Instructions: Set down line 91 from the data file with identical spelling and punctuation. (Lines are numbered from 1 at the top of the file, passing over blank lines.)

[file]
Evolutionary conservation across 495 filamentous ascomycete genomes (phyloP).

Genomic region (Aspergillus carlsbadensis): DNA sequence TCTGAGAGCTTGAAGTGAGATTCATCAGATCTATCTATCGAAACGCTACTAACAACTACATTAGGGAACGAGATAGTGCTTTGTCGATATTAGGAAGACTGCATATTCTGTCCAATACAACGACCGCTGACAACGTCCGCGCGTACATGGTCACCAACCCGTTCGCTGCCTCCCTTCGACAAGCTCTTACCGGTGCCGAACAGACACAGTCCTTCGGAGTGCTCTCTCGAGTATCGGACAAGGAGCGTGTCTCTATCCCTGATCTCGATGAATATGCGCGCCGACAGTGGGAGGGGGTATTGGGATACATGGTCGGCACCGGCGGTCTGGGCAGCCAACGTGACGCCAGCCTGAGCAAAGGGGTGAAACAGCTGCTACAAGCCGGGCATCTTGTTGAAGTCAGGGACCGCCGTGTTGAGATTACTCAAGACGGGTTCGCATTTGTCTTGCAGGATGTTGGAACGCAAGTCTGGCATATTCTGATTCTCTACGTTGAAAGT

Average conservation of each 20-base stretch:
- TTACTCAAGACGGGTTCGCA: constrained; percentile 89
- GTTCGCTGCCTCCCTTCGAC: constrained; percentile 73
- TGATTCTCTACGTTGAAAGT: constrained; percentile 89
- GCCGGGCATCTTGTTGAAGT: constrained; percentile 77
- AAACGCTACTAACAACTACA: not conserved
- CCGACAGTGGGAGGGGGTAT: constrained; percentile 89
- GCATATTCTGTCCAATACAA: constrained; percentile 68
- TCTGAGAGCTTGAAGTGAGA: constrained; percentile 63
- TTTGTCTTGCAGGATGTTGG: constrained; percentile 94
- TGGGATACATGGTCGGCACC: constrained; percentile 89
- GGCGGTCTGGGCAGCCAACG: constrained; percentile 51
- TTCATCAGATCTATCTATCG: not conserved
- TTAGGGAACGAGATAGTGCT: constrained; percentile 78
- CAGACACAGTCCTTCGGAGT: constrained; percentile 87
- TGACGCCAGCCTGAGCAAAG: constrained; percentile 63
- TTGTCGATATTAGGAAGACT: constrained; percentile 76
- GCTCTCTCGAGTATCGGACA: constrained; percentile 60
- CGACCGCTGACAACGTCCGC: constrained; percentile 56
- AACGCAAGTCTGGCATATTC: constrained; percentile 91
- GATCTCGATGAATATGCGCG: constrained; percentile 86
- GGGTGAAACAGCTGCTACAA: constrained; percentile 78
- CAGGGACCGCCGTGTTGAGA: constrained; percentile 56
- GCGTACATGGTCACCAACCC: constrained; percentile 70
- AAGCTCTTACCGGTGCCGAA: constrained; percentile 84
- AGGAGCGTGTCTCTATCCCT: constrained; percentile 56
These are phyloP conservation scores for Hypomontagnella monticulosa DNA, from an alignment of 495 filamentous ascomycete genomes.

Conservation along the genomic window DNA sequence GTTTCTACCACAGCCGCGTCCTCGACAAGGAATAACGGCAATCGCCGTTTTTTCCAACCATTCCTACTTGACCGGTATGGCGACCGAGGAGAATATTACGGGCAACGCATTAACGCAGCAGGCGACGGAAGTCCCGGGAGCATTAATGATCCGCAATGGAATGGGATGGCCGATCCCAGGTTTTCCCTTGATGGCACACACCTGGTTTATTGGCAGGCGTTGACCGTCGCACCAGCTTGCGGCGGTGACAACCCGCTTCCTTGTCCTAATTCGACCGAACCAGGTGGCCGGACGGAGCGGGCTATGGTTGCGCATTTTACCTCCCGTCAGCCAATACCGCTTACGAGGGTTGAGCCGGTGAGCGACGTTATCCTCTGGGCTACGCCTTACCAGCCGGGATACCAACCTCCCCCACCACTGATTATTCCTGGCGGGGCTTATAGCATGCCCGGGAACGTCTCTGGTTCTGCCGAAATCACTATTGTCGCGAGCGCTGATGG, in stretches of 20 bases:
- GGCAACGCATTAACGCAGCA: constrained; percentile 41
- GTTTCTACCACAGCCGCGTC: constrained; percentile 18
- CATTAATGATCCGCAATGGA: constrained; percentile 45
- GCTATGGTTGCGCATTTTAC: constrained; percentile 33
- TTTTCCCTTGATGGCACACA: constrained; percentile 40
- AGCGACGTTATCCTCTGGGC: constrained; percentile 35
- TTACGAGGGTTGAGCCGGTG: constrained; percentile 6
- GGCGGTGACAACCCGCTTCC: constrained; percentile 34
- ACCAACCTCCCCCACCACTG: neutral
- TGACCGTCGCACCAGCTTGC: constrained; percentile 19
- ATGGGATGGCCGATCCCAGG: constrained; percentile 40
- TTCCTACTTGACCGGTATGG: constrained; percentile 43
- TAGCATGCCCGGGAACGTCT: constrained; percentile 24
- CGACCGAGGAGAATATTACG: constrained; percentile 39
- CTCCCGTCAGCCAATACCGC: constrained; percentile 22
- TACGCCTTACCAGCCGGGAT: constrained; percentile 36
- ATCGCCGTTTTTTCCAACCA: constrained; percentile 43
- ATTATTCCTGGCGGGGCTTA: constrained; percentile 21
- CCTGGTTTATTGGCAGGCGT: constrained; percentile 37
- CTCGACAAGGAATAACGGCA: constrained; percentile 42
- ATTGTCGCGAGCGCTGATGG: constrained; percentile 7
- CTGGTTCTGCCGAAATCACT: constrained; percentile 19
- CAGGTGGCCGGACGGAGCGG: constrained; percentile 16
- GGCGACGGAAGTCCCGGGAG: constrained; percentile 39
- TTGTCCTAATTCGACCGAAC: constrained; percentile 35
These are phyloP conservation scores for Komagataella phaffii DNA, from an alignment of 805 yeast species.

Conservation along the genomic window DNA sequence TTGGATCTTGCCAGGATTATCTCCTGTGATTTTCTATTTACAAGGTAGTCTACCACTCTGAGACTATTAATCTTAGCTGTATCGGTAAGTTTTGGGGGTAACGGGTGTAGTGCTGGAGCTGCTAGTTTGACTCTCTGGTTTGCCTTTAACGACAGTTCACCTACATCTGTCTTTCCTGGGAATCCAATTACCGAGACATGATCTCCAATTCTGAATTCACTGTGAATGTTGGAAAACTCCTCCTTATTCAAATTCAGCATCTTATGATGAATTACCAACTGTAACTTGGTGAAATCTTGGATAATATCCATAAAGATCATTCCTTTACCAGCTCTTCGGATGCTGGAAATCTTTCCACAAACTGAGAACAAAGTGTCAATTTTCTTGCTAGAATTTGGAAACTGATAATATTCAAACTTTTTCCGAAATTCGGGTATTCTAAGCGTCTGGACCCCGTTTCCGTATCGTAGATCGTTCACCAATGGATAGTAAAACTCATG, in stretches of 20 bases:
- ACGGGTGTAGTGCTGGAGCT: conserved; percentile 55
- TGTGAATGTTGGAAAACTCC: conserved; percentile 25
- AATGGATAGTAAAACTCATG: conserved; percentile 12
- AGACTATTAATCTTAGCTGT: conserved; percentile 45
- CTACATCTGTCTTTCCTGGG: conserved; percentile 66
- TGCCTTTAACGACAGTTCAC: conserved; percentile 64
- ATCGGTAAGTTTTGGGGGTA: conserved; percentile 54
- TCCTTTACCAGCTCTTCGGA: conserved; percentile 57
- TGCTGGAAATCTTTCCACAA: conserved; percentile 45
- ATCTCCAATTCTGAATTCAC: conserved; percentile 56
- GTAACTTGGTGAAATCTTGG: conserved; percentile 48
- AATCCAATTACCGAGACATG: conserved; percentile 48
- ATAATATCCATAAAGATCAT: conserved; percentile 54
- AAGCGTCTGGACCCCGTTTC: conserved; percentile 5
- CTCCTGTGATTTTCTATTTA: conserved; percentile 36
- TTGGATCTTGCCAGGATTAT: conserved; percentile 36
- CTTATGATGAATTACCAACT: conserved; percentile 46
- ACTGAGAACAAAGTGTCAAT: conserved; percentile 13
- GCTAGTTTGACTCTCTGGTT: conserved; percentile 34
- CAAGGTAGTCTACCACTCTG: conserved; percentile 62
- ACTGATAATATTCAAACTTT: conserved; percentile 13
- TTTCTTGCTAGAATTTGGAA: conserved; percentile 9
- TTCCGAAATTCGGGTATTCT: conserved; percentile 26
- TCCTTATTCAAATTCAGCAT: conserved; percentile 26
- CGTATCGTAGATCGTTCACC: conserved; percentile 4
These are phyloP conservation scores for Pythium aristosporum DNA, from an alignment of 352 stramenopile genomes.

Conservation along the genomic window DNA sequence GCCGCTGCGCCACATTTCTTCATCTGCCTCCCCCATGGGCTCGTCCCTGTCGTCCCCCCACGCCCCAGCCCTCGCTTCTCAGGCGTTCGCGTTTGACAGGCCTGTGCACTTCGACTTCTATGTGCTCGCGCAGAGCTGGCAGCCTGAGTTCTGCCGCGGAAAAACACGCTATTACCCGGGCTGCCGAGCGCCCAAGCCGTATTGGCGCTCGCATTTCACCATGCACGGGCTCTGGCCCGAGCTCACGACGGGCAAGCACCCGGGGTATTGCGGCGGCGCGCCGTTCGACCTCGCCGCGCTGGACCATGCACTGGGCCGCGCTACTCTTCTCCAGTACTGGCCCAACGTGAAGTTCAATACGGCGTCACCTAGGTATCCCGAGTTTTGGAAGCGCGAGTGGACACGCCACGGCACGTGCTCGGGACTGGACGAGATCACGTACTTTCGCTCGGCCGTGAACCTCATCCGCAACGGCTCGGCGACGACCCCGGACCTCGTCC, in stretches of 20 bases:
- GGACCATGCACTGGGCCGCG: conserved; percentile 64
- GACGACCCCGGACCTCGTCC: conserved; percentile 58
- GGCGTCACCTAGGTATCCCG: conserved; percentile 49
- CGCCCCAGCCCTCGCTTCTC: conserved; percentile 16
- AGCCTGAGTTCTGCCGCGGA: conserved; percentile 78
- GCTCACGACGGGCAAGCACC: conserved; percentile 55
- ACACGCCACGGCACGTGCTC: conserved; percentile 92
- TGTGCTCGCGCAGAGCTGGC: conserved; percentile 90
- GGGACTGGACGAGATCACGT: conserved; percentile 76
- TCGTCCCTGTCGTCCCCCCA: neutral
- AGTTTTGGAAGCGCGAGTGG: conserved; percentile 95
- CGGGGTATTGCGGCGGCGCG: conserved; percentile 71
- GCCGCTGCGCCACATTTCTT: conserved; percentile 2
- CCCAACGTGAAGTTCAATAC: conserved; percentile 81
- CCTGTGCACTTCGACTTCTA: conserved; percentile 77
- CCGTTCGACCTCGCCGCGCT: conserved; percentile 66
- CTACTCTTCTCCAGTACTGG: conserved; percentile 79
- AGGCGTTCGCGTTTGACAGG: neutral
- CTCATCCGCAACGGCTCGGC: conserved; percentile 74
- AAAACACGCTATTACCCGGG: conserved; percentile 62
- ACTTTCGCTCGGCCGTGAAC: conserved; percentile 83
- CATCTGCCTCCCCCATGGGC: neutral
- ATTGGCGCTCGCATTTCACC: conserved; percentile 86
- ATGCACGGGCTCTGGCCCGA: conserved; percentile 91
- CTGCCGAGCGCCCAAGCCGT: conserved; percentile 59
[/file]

- ACACGCCACGGCACGTGCTC: conserved; percentile 92